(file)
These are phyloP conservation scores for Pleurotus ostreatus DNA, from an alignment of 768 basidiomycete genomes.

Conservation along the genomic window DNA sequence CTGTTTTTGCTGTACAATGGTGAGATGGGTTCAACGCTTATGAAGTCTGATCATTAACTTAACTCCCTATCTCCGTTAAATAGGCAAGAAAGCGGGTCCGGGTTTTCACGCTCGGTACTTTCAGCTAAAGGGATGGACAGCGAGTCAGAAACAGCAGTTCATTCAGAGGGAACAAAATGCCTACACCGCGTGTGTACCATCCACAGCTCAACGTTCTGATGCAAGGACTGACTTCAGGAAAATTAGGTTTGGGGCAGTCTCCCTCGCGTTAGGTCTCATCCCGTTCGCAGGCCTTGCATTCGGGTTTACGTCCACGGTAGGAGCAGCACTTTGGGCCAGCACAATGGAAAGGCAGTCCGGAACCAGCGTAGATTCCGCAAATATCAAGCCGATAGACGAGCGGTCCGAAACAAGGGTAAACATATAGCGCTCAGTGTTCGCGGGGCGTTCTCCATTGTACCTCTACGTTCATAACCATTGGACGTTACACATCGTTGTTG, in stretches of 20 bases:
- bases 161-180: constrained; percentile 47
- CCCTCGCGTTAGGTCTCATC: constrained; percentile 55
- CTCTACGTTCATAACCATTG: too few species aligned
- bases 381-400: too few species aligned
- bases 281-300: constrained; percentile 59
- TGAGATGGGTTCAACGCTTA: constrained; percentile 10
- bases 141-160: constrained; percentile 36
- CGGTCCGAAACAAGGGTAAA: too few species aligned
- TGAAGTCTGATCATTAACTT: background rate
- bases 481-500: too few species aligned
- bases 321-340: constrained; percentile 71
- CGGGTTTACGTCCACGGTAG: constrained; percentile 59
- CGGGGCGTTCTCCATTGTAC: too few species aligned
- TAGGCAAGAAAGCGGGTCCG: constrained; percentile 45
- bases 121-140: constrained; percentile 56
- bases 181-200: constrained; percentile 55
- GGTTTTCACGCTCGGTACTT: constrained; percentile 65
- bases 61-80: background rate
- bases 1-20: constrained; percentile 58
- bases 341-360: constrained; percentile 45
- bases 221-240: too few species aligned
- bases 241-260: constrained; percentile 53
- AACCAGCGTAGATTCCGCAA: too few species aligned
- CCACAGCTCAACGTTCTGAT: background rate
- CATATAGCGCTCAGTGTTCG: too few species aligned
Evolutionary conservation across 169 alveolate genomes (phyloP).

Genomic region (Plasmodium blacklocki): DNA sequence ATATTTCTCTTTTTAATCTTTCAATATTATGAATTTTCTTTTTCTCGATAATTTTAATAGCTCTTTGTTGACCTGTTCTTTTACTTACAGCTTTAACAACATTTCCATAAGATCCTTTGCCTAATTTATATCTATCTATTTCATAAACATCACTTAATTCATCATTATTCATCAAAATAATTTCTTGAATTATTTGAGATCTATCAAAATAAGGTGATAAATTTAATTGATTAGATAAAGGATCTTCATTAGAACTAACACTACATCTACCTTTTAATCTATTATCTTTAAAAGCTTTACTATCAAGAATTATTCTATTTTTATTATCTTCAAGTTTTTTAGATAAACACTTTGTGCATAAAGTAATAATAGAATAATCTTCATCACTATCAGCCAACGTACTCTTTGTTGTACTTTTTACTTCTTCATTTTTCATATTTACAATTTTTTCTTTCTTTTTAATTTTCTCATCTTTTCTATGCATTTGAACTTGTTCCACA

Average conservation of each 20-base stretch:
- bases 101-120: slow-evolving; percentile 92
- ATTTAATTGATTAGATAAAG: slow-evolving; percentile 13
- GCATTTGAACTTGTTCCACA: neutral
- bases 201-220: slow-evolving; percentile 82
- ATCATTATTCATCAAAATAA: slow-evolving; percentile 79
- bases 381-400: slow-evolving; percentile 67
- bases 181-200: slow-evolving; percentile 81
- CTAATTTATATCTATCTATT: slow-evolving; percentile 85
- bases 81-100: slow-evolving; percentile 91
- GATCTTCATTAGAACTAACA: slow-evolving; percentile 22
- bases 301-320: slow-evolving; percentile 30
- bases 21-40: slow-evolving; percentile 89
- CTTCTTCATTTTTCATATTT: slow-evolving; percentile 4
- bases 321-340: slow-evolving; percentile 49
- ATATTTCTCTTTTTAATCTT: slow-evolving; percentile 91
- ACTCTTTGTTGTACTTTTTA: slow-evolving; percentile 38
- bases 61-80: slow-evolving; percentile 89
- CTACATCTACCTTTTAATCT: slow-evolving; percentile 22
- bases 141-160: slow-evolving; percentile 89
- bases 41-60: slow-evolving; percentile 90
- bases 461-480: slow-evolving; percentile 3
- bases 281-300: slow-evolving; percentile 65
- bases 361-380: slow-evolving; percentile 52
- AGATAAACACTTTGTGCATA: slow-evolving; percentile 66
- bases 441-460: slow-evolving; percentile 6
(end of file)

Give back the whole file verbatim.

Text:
These are phyloP conservation scores for Pleurotus ostreatus DNA, from an alignment of 768 basidiomycete genomes.

Conservation along the genomic window DNA sequence CTGTTTTTGCTGTACAATGGTGAGATGGGTTCAACGCTTATGAAGTCTGATCATTAACTTAACTCCCTATCTCCGTTAAATAGGCAAGAAAGCGGGTCCGGGTTTTCACGCTCGGTACTTTCAGCTAAAGGGATGGACAGCGAGTCAGAAACAGCAGTTCATTCAGAGGGAACAAAATGCCTACACCGCGTGTGTACCATCCACAGCTCAACGTTCTGATGCAAGGACTGACTTCAGGAAAATTAGGTTTGGGGCAGTCTCCCTCGCGTTAGGTCTCATCCCGTTCGCAGGCCTTGCATTCGGGTTTACGTCCACGGTAGGAGCAGCACTTTGGGCCAGCACAATGGAAAGGCAGTCCGGAACCAGCGTAGATTCCGCAAATATCAAGCCGATAGACGAGCGGTCCGAAACAAGGGTAAACATATAGCGCTCAGTGTTCGCGGGGCGTTCTCCATTGTACCTCTACGTTCATAACCATTGGACGTTACACATCGTTGTTG, in stretches of 20 bases:
- bases 161-180: constrained; percentile 47
- CCCTCGCGTTAGGTCTCATC: constrained; percentile 55
- CTCTACGTTCATAACCATTG: too few species aligned
- bases 381-400: too few species aligned
- bases 281-300: constrained; percentile 59
- TGAGATGGGTTCAACGCTTA: constrained; percentile 10
- bases 141-160: constrained; percentile 36
- CGGTCCGAAACAAGGGTAAA: too few species aligned
- TGAAGTCTGATCATTAACTT: background rate
- bases 481-500: too few species aligned
- bases 321-340: constrained; percentile 71
- CGGGTTTACGTCCACGGTAG: constrained; percentile 59
- CGGGGCGTTCTCCATTGTAC: too few species aligned
- TAGGCAAGAAAGCGGGTCCG: constrained; percentile 45
- bases 121-140: constrained; percentile 56
- bases 181-200: constrained; percentile 55
- GGTTTTCACGCTCGGTACTT: constrained; percentile 65
- bases 61-80: background rate
- bases 1-20: constrained; percentile 58
- bases 341-360: constrained; percentile 45
- bases 221-240: too few species aligned
- bases 241-260: constrained; percentile 53
- AACCAGCGTAGATTCCGCAA: too few species aligned
- CCACAGCTCAACGTTCTGAT: background rate
- CATATAGCGCTCAGTGTTCG: too few species aligned
Evolutionary conservation across 169 alveolate genomes (phyloP).

Genomic region (Plasmodium blacklocki): DNA sequence ATATTTCTCTTTTTAATCTTTCAATATTATGAATTTTCTTTTTCTCGATAATTTTAATAGCTCTTTGTTGACCTGTTCTTTTACTTACAGCTTTAACAACATTTCCATAAGATCCTTTGCCTAATTTATATCTATCTATTTCATAAACATCACTTAATTCATCATTATTCATCAAAATAATTTCTTGAATTATTTGAGATCTATCAAAATAAGGTGATAAATTTAATTGATTAGATAAAGGATCTTCATTAGAACTAACACTACATCTACCTTTTAATCTATTATCTTTAAAAGCTTTACTATCAAGAATTATTCTATTTTTATTATCTTCAAGTTTTTTAGATAAACACTTTGTGCATAAAGTAATAATAGAATAATCTTCATCACTATCAGCCAACGTACTCTTTGTTGTACTTTTTACTTCTTCATTTTTCATATTTACAATTTTTTCTTTCTTTTTAATTTTCTCATCTTTTCTATGCATTTGAACTTGTTCCACA

Average conservation of each 20-base stretch:
- bases 101-120: slow-evolving; percentile 92
- ATTTAATTGATTAGATAAAG: slow-evolving; percentile 13
- GCATTTGAACTTGTTCCACA: neutral
- bases 201-220: slow-evolving; percentile 82
- ATCATTATTCATCAAAATAA: slow-evolving; percentile 79
- bases 381-400: slow-evolving; percentile 67
- bases 181-200: slow-evolving; percentile 81
- CTAATTTATATCTATCTATT: slow-evolving; percentile 85
- bases 81-100: slow-evolving; percentile 91
- GATCTTCATTAGAACTAACA: slow-evolving; percentile 22
- bases 301-320: slow-evolving; percentile 30
- bases 21-40: slow-evolving; percentile 89
- CTTCTTCATTTTTCATATTT: slow-evolving; percentile 4
- bases 321-340: slow-evolving; percentile 49
- ATATTTCTCTTTTTAATCTT: slow-evolving; percentile 91
- ACTCTTTGTTGTACTTTTTA: slow-evolving; percentile 38
- bases 61-80: slow-evolving; percentile 89
- CTACATCTACCTTTTAATCT: slow-evolving; percentile 22
- bases 141-160: slow-evolving; percentile 89
- bases 41-60: slow-evolving; percentile 90
- bases 461-480: slow-evolving; percentile 3
- bases 281-300: slow-evolving; percentile 65
- bases 361-380: slow-evolving; percentile 52
- AGATAAACACTTTGTGCATA: slow-evolving; percentile 66
- bases 441-460: slow-evolving; percentile 6